So don’t wait around, you know, for that mentor. It’s not like a fairy godmother. Don’t wait around for that mentor and that advocate. Actually go and seek them out, and then you are building your support system as you move through grad school, as you move through this possible field of science.
Yeah, I mean, especially because in my personal experience, it makes sense that sometimes you would need to search for that elsewhere because I’ve definitely had mentors before—well, research advisors before—who were not necessarily, like the best mentors. And um, if you already have a poor sense of self worth or something, then when the person who’s like in charge of you is also saying things like that, then it can be really difficult to still see your work as worth something.
Well and you also have to separate your work from your sense of self, right? You know I, all through high school, undergrad, and grad school, I got a lot of criticisms of my science. And those criticisms made me a better scientist. Criticisms about my writing, about my math, about my experimental design, my statistics. That’s what makes you a better scientist. But that’s not who you are, right? So, who you are is when your mentor says, “I think you’re really bright,” or, “I think you’re more than capable of doing this.” Or, you know, “I think you’re really great at blah-blah-blah.” Like those are the little gems that you take and you hide away for a rainy day. And you can’t take the constructive criticism personally. Because it’s not about you, it’s about improving you as a scientist.
And I do think you need to pick and choose your mentors and your advocates really carefully. If people are really thinking about going off to grad school, if they’re thinking about getting involved in a scientific career, who you spend your day-to-day time with in grad school—your fellow grad students, your grad school advisor—that’s hugely important. And every grad advisor has different strengths and weaknesses, different personalities, so you need to find the one that works with your personality. Does that make sense?
Yeah, that does. I think that well, I guess in general, if there’s anything else I haven’t covered yet that you would like to speak to, knowing that this is something that is for the hundred year anniversary of women, or anything like that.
Can I tell a story?
So, I was talking to one of our alum—we have a pretty young department here at William & Mary. Geology is a little more than 50 years old. So we’re a pretty young department in an old university. And one of our alums was telling me that when she went in here in the 70s they still had house mothers. And when women left the residence halls every morning, the house mothers would measure the lengths of their skirts and make sure that they were ankle length so they could go out. In her example, on geology field trips, in their ankle length skirts, without being inappropriate. So they would leave their geology field trips in their ankle length skirts, and then the geology faculty would let them go to a gas station and change into jeans and hiking boots so they could go out in the field and do their geology. And I just think, that wasn’t that long ago. That was the early 70s where women at William & Mary were required to wear full length skirts to be able to go to class and to be able to go on field trips. And we have come such a long way now. We have women who are running these field trips. We don’t have the dress codes anymore. I think it’s fascinating to sort of think how far we have come.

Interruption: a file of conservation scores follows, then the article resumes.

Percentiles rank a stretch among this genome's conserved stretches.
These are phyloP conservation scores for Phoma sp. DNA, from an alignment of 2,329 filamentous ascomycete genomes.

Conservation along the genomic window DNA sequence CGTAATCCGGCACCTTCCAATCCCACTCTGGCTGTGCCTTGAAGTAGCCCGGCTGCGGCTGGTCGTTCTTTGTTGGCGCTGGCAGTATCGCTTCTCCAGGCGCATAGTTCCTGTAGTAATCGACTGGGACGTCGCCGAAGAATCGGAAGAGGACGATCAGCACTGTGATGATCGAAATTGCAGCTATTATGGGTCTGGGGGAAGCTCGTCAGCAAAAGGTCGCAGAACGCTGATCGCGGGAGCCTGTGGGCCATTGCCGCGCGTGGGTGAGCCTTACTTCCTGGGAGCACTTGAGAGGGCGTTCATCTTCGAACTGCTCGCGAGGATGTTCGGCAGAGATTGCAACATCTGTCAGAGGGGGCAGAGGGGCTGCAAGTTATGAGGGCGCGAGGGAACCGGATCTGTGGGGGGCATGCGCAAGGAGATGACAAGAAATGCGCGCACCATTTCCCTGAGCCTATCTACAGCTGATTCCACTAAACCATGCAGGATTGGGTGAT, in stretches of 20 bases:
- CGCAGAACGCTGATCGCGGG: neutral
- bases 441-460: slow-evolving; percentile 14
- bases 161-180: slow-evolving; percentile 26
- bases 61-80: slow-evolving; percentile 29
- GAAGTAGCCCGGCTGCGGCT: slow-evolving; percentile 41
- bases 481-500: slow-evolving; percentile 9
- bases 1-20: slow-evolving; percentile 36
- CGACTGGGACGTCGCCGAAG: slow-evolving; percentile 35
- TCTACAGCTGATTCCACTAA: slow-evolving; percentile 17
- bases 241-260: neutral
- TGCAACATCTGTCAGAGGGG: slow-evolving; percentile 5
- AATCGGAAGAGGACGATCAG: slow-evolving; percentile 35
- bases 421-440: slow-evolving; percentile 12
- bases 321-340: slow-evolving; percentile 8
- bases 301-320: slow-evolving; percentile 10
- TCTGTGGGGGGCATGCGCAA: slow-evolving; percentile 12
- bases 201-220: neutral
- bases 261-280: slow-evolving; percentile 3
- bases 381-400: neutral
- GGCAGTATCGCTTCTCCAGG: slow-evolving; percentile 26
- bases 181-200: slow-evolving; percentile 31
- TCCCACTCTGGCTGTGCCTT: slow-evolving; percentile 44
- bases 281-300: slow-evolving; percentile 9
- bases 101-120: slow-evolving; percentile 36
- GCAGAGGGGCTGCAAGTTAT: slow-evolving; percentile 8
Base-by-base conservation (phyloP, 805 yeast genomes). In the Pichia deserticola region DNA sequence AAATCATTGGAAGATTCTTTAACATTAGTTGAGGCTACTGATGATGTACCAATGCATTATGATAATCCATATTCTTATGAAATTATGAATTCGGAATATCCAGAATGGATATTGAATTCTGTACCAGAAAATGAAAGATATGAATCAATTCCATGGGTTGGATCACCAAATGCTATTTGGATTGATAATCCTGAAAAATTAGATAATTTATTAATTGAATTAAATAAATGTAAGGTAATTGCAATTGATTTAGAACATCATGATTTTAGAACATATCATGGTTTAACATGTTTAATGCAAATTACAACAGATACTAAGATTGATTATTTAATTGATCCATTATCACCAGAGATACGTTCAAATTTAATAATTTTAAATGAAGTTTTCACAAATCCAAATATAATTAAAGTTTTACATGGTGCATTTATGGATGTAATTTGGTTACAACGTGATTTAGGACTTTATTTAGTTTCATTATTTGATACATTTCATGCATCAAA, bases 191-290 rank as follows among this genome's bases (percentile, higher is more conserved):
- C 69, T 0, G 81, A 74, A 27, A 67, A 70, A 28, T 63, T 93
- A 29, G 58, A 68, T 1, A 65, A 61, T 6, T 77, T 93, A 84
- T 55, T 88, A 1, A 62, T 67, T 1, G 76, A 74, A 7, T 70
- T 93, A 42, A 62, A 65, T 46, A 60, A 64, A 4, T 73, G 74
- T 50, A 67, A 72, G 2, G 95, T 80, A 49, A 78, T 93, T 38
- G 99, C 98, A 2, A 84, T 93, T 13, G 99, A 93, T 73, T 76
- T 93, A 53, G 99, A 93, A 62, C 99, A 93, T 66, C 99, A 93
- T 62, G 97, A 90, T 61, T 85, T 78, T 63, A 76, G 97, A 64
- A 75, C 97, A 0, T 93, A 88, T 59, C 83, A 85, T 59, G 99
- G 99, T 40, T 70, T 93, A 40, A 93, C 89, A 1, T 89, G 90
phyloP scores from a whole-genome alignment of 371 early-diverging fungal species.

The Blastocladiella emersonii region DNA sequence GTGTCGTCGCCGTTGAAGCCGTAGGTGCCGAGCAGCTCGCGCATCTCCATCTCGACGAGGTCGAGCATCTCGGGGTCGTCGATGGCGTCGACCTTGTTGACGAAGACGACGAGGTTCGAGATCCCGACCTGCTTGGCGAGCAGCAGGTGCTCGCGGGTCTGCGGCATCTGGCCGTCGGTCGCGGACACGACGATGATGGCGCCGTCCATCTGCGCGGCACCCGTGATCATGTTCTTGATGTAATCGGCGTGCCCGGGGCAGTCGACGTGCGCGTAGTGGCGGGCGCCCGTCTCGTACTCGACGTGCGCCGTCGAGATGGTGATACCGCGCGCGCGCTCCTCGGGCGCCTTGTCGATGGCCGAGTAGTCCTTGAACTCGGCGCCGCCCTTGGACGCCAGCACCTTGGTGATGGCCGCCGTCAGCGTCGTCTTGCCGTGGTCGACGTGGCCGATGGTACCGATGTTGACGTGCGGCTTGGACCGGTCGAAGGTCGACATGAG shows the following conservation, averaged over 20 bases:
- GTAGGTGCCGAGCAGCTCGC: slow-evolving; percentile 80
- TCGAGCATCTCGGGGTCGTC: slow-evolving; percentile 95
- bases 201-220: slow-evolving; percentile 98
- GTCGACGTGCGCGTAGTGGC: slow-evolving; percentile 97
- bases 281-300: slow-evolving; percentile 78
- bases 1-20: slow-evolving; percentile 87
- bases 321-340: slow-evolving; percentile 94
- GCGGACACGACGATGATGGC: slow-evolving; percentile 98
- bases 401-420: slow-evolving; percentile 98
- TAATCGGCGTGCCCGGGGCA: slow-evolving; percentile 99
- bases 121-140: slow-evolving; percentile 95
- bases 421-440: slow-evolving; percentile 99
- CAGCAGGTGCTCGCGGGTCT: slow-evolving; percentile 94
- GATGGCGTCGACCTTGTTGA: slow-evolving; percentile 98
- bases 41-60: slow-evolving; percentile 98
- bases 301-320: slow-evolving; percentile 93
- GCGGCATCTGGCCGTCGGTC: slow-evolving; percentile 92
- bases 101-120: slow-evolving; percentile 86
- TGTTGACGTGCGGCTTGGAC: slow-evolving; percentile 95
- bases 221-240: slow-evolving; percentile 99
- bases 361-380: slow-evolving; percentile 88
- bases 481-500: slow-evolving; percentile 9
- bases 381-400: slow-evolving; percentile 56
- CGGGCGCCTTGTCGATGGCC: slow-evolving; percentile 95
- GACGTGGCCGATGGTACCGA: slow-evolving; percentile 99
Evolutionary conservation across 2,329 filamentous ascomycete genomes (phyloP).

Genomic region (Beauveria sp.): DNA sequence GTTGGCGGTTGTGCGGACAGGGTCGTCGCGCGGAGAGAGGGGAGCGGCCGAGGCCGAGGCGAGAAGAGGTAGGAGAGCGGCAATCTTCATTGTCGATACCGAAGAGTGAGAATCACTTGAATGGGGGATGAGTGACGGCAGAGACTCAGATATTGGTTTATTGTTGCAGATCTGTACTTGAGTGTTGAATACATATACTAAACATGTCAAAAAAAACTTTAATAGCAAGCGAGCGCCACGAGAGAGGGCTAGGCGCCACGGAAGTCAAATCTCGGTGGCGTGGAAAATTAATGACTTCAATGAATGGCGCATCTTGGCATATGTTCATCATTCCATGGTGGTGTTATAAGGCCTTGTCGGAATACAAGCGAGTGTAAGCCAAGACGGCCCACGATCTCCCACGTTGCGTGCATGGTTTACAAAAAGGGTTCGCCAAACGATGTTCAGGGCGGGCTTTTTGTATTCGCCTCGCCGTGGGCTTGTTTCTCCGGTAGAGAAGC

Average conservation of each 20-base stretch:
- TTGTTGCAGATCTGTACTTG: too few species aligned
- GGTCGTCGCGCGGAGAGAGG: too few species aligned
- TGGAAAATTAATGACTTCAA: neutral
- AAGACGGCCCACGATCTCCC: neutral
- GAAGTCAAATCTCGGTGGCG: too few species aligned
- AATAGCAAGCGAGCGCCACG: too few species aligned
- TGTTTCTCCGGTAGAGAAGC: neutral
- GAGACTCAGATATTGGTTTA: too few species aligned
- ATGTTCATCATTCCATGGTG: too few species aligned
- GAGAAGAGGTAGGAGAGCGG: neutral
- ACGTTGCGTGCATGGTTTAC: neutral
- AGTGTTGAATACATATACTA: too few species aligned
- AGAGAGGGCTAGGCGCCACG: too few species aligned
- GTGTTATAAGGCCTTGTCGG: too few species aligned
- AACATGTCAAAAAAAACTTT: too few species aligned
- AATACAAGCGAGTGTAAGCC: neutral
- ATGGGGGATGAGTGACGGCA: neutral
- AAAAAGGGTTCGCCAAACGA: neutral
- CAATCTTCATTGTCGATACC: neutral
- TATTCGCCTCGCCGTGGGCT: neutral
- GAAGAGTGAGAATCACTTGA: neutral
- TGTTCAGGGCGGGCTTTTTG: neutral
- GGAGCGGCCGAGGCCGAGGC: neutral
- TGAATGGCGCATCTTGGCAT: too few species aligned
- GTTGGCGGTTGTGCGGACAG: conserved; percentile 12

And this is something a lot of people don’t know: William & Mary is ranked in the top ten undergrad programs in geology in the country in the recruitment and retention of women in our science. We’re actually the subject of a National Science Foundation study a few years ago why we had been so successful despite those full-length skirts. Why we’ve been so successful and and why we often have a female-dominated graduating class in geology. That’s very unusual in our field. And so, it’s just exciting. Exciting to be a woman geoscientist at William & Mary. It’s exciting to be here for the hundredth anniversary, to see that happening, to see all the alums coming back to celebrate.
And geology’s going to do a special celebration. I know you know about it, but we’re going to do a special celebration where we invite all the alums back to celebrate at Homecoming. We’re going to do a day of talks from women geoscientists and people who identify as women geoscientists. And our alumni population…they’re going to talk about their science and their experience as women in science. We’re gonna have a lunch with current students. We’re going to have mentoring opportunities, and we’re going to have a big keynote address. So we’re super, super excited to celebrate with the college.
I’m excited, too. Alright, well thank you so much for your time. I learned a lot from that, too. I mean outside of this interview.